Emery and Charlie Popoloski began confronting Charlie’s combat injuries while he was still on active duty.
After eight years in the Army and two deployments to Iraq, Charlie had sustained a traumatic brain injury with accompanying seizures, PTSD, depression, anxiety, sleep disorders, memory problems and other medical issues.
An EEG and other medical tests eventually validated what Emery and Charlie knew to be true, and Charlie received an honorable discharge from the Army.
For the past three years, Emery has helped her husband cope with his injuries and symptoms.
She has to be vigilant about his safety because of his memory problems, but she tries to follow the advice of their healthcare providers by “allowing” him to remember things before stepping in to remind him.
In family matters, including being parents to two young daughters, she tries to give Charlie a sense of partnership by including him in the decision making, although she knows she ultimately has to check that everything gets done.
Faced with the need to provide income while also worried about leaving Charlie home alone,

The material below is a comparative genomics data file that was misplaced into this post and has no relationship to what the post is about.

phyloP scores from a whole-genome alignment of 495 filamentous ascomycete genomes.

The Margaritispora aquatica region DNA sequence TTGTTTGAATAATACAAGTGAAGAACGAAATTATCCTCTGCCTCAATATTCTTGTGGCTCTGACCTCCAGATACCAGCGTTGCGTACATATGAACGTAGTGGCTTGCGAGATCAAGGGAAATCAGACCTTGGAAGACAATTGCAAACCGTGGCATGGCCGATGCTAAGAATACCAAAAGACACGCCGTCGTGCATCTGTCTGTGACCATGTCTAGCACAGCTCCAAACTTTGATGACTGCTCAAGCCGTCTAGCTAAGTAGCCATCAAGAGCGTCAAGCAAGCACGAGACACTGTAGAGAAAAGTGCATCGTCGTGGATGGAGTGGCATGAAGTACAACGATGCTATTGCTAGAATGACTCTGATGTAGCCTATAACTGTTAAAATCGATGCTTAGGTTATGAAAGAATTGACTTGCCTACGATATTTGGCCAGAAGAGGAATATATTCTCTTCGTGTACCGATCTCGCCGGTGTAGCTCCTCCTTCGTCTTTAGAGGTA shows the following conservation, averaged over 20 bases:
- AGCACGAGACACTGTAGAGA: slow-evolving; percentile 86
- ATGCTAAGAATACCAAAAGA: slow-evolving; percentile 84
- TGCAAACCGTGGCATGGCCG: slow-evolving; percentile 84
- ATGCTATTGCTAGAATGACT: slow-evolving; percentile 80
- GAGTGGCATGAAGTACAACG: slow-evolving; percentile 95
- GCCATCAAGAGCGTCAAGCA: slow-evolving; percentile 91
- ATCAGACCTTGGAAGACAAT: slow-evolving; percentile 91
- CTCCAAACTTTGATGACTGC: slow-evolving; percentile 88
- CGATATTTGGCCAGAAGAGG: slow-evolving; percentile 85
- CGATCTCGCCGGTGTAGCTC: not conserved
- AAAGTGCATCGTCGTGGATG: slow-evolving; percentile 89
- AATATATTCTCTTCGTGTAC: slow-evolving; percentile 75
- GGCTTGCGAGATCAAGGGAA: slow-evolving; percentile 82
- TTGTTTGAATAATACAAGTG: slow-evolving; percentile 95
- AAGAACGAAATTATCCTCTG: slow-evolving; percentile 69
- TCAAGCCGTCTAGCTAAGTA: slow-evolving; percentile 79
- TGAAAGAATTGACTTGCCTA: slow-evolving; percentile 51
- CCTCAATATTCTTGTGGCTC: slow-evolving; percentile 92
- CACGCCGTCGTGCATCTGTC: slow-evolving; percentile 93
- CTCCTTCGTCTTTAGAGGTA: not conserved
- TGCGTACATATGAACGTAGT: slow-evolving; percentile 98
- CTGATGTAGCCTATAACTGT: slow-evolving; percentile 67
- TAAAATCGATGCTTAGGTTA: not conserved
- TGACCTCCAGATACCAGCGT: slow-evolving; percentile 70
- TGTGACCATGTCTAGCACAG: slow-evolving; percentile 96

Emery was forced to give up her career path in legal affairs and start over with a home-based business in real estate. She realizes it would be impossible to work without a supportive employer and a flexible schedule, which is one message she shares as a Dole Caregiver Fellow.
Earlier this year, Emery had the chance to discuss her caregiving experience one-on-one with U.S. Veterans Affairs Secretary Robert McDonald.
She authors a regular blog on military and veteran caregiver issues with the Washington Times. And Emery now manages the Elizabeth Dole Foundation’s Hidden Heroes online community, a virtual place where she and other caregivers can share resources and support.
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